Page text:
Telemedicine consult. Photo by Intel Free Press.
Dr. Raghu Venugopal – along with other staff at Am Timan Hospital in Chad – was stumped. The two-year-old patient he was attending to was feverish, his legs and back covered in an ulcerating rash.
“I had never seen it before,” says Venugopal, who was medical team leader for a Médecins Sans Frontières (MSF) mission last year in Chad, a north-central African nation roiled by decades of civil strife, war, famine and drought.
Chadian colleagues suggested the rash might be cutaneous leishmaniasis, a parasite-triggered skin infection that can cause severe facial disfigurement. The disease requires a gruelling treatment regimen of intravenous sodium stibogluconate that is itself highly toxic and painful to administer.
Dismayed by the prognosis, Venugopal sent a skin biopsy to the hospital laboratory in Am Timan, which confirmed leishmaniasis. Still dissatisfied, he posted photos of the rash to MSF’s Telemedicine online portal. The photos were analyzed by a leishmaniasis expert in the United Kingdom, who diagnosed a common skin infection.
The youngster, who was put on antibiotics, was spared a painful, dangerous and unnecessary treatment. “A medical error was prevented and harm to a vulnerable patient was prevented as well,” says Venugopal, an emergency physician and assistant professor in the faculty of medicine at the University of Toronto.
MSF’s Telemedicine online portal, in operation since 2011, taps into the services of 250 medical specialists – all of whom donate their time for free. The system is designed to support MSF staff ensconced in some of the most inaccessible and dangerous places on the globe.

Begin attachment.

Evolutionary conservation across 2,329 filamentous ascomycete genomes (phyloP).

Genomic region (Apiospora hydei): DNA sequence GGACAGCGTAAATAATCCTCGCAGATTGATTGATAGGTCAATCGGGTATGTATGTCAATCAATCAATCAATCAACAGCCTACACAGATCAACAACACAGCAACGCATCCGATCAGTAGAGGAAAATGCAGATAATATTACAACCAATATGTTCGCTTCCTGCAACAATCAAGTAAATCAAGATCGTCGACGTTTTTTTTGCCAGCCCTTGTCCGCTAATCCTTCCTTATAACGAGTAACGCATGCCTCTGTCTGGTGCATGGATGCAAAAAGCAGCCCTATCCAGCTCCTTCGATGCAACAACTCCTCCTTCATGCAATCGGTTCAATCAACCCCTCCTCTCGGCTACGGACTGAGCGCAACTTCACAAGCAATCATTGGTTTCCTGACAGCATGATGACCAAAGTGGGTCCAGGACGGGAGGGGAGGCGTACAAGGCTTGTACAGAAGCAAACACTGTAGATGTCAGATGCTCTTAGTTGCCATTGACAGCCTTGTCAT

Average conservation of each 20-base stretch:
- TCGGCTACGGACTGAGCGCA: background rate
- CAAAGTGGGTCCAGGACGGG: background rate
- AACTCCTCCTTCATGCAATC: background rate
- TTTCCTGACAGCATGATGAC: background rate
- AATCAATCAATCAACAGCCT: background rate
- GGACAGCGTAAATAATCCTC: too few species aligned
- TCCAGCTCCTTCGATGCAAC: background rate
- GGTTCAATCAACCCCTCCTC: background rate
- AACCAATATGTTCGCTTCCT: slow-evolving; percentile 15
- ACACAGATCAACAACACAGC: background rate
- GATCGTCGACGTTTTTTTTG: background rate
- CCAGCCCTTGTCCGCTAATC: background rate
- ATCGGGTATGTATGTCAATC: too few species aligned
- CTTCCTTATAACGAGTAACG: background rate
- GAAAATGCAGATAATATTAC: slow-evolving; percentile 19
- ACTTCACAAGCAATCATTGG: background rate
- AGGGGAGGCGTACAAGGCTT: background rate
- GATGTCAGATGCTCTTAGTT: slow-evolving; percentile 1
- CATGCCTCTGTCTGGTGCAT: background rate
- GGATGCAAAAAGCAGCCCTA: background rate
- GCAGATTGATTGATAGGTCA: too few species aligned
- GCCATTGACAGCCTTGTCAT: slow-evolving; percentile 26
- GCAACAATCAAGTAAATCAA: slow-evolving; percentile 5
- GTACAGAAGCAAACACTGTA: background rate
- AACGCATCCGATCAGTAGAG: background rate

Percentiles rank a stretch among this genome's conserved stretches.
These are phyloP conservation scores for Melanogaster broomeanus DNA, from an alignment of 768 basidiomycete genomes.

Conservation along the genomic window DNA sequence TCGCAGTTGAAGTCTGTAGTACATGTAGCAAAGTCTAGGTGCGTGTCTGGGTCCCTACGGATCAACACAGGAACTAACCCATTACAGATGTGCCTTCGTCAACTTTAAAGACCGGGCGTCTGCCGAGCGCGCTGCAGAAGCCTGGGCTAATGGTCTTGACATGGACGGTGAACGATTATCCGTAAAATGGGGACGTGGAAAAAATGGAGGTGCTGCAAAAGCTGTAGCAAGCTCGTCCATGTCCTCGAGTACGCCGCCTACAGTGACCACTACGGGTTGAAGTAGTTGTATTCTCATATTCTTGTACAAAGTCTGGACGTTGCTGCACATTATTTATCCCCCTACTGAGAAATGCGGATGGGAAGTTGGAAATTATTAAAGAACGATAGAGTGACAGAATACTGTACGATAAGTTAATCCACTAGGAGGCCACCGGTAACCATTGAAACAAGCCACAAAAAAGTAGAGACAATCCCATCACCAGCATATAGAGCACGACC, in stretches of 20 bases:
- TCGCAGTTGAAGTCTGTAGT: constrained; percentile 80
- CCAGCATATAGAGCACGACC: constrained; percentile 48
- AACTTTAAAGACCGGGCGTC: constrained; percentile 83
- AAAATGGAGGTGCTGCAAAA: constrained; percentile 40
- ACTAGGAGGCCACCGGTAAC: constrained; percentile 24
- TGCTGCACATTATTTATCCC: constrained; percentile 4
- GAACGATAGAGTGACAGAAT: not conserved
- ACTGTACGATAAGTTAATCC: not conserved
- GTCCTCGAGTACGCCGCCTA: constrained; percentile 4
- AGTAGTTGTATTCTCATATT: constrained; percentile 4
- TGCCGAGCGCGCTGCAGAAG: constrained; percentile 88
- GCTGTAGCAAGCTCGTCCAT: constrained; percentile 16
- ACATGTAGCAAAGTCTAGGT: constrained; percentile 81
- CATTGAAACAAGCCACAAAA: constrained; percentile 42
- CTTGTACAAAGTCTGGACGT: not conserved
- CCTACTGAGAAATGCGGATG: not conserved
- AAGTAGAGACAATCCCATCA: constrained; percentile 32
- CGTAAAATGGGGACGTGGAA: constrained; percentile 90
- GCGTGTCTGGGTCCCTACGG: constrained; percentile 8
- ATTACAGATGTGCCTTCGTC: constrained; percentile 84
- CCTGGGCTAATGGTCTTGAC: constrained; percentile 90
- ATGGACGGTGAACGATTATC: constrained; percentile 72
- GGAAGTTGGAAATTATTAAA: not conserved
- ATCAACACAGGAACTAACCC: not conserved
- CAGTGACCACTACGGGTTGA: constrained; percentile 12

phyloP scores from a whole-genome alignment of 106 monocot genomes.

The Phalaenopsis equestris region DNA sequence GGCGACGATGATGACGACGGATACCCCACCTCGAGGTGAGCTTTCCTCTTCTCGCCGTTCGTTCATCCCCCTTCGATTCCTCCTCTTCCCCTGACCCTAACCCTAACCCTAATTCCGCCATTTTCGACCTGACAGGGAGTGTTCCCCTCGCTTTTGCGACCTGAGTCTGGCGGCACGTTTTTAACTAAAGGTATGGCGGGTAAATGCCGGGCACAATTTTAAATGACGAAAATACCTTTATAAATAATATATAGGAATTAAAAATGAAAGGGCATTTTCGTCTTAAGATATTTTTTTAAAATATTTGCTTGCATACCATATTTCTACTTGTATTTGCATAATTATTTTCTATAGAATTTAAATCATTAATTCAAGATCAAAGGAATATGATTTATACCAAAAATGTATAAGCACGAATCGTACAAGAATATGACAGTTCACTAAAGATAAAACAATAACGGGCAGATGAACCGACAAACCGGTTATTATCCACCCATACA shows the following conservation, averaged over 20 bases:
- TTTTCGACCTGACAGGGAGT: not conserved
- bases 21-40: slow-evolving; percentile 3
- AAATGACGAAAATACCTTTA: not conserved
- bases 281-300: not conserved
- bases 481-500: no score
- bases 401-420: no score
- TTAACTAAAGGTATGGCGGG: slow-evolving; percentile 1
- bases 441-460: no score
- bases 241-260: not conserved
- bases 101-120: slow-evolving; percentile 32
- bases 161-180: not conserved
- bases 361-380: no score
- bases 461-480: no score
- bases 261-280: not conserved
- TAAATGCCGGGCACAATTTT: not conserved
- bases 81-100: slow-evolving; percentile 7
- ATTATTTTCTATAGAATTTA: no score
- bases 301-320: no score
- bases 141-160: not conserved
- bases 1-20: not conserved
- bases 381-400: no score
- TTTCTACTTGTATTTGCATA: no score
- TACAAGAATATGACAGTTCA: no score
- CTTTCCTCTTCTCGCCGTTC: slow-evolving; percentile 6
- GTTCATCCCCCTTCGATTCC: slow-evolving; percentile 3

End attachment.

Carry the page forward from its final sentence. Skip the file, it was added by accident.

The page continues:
Such locales rarely have adequate sanitation, running water, electricity, food or shelter – certainly, they lack the infrastructure needed to support broadband Internet services. So, along with medical supplies, MSF packs satellite dishes and telecommunication equipment, allowing access to high-speed Internet for connecting with medical experts anywhere in the world, 24 hours a day.
“It is as easy as Facebook to upload cases,” says Venugopal. He examines patients in the morning, often using his portable ultrasound, which creates internal images of the body. “Then, if required, I upload the ultrasound images onto my memory stick, download to my computer and upload onto the online Telemedicine server. I can have a response from a radiologist in Toronto by the afternoon.” To date, more than 1,000 cases have been referred to MSF’s medical experts, Venugopal says.
Telemedicine is bringing physicians and patients together from around the globe and, indeed, is becoming a key way to deliver medical services. It is due in part to computer science professor Stella Atkins of Simon Fraser University (SFU) in Burnaby, British Columbia, that medicine first began to transcend the limits of distance and geography.